A free module is rather intuitive: there exists a subset satisfying suitable properties which may act as a basis for elements. Taking as example an $\mathbb R$-module, or a vector space, we see "free" as a generalisation of this concept.
However, a module $P$ is said to be projective if for every surjective homomorphism $\epsilon : B \to C$ and homomorphism $\gamma : P \to C$, there exists a homomorphism $\beta: P \to B$ with $\epsilon\beta = \gamma$.
When I say am looking for "intuition" regarding this definition, I mean I am looking for this: since we can say a free module is a generalisation of the notion of a vector space with a basis, then a projective module can be seen as a generalisation of what?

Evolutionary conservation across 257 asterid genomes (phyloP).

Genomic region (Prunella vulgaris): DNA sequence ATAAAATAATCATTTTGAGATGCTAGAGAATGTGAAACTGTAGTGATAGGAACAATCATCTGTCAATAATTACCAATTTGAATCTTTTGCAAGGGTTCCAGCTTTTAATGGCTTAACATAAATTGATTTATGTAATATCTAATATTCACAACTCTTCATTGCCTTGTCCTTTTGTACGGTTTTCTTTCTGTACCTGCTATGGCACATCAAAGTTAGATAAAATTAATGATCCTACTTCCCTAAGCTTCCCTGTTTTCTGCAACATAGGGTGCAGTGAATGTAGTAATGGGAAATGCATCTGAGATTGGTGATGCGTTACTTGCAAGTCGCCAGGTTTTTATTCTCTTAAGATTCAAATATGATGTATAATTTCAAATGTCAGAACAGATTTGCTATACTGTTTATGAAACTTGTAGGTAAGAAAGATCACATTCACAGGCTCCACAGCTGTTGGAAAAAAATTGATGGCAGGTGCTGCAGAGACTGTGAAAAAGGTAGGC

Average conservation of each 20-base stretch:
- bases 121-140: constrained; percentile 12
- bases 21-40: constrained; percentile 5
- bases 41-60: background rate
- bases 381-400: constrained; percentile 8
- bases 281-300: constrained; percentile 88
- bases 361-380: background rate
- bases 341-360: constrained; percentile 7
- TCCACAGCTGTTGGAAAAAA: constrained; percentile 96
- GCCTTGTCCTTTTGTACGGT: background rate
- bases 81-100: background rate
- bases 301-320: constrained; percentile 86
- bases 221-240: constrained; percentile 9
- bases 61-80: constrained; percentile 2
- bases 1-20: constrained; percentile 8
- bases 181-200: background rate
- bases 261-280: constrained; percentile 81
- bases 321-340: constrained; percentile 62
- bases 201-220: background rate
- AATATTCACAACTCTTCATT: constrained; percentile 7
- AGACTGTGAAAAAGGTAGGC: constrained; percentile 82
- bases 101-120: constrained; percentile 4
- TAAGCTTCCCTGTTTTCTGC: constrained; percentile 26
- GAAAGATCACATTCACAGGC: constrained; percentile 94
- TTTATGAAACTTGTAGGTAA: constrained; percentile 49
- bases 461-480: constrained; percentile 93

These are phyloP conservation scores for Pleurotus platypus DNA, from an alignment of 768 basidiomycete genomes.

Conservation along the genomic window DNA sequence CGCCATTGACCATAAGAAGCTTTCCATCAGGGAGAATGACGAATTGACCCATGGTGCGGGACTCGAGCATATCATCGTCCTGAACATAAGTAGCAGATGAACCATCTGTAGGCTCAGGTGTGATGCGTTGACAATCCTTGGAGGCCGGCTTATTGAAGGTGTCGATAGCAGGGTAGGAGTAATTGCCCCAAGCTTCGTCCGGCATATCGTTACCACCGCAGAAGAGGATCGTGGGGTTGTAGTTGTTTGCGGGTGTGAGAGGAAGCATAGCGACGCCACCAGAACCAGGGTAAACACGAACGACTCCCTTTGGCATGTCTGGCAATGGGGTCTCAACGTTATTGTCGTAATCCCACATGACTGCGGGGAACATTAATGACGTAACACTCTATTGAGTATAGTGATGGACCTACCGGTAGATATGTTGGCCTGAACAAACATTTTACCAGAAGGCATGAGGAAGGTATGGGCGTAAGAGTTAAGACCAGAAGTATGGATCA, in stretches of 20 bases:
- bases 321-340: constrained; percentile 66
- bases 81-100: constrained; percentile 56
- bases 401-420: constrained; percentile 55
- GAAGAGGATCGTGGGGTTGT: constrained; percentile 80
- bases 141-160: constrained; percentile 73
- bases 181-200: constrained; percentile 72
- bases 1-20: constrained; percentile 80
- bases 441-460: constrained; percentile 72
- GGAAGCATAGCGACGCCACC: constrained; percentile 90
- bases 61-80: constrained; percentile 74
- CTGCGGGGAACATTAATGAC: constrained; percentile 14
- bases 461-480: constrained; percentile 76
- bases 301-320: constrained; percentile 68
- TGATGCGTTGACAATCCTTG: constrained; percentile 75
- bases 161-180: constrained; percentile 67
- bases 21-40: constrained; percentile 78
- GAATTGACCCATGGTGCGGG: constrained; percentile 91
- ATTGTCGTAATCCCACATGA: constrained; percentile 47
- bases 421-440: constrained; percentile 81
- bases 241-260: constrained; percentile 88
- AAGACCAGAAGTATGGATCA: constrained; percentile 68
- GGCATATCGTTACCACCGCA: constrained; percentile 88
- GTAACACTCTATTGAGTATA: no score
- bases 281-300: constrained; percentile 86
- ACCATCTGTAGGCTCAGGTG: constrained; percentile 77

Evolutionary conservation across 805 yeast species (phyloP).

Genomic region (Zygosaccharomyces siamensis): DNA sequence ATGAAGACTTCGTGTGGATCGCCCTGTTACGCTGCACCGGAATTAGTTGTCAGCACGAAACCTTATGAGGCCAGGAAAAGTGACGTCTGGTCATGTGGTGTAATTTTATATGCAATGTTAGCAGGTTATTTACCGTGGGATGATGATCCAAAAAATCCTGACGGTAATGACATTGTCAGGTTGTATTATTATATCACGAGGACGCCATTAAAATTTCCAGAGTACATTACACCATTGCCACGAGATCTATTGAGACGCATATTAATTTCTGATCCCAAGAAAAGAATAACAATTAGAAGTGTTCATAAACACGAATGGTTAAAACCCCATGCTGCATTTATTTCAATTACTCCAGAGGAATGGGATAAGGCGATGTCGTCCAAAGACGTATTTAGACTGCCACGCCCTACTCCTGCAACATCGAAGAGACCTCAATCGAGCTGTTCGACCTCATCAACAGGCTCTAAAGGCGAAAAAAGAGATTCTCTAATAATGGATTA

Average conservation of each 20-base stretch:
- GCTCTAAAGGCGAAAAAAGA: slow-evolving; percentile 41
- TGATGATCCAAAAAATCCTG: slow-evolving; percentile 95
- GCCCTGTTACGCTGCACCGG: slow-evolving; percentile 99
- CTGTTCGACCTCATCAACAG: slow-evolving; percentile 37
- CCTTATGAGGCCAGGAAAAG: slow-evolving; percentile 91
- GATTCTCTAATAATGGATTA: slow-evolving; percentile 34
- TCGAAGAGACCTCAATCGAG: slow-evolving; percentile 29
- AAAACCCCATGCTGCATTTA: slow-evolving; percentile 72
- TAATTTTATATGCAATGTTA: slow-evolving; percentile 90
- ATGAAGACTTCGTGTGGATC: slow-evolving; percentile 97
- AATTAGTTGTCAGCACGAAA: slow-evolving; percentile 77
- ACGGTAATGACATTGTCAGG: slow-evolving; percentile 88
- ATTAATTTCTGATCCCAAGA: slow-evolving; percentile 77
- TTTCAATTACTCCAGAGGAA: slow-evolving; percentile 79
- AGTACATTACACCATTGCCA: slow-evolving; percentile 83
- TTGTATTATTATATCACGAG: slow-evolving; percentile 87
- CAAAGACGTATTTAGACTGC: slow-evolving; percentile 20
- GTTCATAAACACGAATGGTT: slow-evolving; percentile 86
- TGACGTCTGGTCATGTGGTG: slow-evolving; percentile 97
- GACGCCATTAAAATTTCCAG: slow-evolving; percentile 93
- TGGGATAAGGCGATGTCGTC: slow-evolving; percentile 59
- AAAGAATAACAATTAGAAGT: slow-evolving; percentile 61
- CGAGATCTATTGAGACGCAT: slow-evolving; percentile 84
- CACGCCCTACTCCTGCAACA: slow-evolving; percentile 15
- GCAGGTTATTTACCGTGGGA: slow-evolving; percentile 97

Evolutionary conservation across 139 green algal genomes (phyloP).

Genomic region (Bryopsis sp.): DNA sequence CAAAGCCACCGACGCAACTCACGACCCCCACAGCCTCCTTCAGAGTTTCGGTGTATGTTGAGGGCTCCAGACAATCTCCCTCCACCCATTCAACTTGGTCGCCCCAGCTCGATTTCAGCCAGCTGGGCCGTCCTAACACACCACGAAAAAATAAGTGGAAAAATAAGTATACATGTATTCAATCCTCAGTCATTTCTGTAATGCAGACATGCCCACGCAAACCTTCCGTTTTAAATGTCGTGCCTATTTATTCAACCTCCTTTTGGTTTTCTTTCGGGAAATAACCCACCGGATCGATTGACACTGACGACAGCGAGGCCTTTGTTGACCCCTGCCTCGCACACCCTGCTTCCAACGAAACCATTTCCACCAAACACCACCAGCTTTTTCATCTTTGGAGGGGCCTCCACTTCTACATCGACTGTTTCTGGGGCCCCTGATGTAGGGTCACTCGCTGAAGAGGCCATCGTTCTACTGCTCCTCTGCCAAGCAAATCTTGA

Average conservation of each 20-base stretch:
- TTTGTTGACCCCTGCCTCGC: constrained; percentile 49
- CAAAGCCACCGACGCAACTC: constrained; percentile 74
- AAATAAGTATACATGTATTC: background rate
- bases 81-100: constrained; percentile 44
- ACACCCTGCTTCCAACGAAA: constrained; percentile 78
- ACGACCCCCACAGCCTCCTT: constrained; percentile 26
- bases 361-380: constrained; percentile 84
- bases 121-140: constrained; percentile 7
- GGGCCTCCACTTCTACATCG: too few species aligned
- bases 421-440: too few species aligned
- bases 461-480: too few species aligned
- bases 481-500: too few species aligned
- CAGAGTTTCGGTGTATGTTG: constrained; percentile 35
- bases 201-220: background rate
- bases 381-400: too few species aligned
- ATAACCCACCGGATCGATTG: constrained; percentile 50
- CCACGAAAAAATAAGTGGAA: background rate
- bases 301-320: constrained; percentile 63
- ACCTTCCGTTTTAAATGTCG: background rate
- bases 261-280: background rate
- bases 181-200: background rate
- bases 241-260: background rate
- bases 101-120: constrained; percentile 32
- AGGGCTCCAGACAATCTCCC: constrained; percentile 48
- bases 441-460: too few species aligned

If such a comparison can't be made, is there some alternate way of understanding the definition, perhaps more concretely than a notion in homological algebra?
I am aware of the Serre-Swan theorem, however, I am not sure this sheds much light, since a projective module is not really a generalisation of a vector bundle on a compact manifold. They are separate things, related by the theorem.